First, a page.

Startups, Diagnostics

The genetics of infertility: Celmatix raises $5.5M for its precision medicine approach to IVF

New York startup Celmatix just raised $5.5 million for its predictive software that determines a woman’s likelihood of infertility based on her genomics.

Is there an underlying genetic predictor for infertility? New York precision medicine startup Celmatix argues yes, and is using a big data- and genomics-driven approach to help women “optimize” their fertility – using predictive modeling to better understand a woman’s potential to conceive.

Celmatix just raised $5.5 million, according to a regulatory filing. It’s raised about $13 million in total since its 2009 launch – largely from private equity firm Topspin Partners and an assortment of angel investors.

Understanding the causes of infertility is of great importance to many – in the U.S. alone, 6.7 million women have difficulty getting pregnant, according to the CDC.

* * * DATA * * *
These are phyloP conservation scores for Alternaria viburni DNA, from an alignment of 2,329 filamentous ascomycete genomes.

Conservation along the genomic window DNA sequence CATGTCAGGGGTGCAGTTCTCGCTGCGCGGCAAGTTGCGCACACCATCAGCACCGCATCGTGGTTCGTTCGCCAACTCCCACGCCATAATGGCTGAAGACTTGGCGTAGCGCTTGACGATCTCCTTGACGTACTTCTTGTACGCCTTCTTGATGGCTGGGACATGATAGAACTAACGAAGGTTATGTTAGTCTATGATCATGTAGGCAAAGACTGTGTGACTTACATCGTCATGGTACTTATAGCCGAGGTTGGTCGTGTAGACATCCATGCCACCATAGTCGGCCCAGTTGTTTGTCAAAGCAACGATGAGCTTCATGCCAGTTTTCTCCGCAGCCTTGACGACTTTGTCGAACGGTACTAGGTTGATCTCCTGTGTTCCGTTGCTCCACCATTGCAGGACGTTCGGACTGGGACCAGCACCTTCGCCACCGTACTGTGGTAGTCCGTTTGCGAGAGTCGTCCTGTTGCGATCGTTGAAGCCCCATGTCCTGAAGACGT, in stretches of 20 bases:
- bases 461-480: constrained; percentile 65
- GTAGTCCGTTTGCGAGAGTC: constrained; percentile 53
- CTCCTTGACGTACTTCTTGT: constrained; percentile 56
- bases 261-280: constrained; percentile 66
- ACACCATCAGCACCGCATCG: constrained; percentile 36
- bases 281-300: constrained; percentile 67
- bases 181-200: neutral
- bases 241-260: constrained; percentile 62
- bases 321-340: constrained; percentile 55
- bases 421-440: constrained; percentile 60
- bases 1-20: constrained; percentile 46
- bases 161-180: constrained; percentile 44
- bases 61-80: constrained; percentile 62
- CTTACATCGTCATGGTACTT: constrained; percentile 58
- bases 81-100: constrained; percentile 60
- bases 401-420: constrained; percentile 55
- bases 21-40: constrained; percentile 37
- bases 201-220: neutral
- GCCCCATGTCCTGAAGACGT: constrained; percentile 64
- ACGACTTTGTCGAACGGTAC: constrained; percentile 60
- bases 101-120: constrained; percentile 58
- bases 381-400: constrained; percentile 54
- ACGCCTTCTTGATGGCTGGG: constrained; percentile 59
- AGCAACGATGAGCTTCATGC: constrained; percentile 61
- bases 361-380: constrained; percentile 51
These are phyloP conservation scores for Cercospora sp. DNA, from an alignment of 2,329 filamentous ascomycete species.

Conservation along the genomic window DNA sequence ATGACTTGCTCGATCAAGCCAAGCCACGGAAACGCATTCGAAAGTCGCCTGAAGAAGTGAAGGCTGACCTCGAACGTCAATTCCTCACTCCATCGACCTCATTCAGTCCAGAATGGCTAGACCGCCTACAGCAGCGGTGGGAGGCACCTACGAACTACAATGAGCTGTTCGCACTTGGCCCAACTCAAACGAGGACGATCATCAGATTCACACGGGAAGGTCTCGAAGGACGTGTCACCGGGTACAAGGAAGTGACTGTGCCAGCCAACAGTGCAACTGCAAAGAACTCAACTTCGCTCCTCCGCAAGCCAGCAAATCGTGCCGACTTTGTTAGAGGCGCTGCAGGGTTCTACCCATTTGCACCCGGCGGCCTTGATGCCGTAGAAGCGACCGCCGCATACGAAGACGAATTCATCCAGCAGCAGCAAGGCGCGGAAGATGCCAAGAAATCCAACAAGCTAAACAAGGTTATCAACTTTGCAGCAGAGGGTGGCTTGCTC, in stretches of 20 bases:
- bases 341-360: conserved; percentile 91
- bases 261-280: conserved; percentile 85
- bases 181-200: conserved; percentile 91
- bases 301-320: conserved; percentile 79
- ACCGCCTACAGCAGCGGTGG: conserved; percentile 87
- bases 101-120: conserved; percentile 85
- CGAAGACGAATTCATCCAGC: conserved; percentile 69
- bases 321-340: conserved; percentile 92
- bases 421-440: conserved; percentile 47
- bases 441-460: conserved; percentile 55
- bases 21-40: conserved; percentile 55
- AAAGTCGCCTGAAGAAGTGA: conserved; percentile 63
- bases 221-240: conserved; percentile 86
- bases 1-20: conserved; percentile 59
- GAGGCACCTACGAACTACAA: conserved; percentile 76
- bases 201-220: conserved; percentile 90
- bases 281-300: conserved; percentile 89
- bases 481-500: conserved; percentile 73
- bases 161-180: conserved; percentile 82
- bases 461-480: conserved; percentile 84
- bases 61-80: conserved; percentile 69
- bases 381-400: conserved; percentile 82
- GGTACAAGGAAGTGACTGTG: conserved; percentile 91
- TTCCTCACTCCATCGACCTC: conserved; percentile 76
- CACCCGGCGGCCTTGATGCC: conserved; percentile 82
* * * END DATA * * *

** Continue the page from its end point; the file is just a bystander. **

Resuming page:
Celmatix’s lead product, Polaris, was developed to calculate a woman’s likelihood of success using different fertility treatment options. Its web-based modeling generates a side-by-side comparison of a patient’s likelihood to conceive with timed intercourse, non-IVF and IVF.

Next year it’ll launch Polaris X, a companion genetic diagnostic for the Polaris platform that shows subclinical factors that impact fertility. The Celmatix researchers have found some interesting things – such as the fact that up to 25 percent of IVF patients discontinue treatment even though they still have a good chance of conceiving. Celmatix researchers have also found that mutations that lead to degeneration of egg quality are the main reason that IVF fails.

Celmatix has a number of partnerships in place – such as with Washington University in St. Louis, University of Connecticut and a number of reproductive medicine clinics in Michigan, Pennsylvania and New York.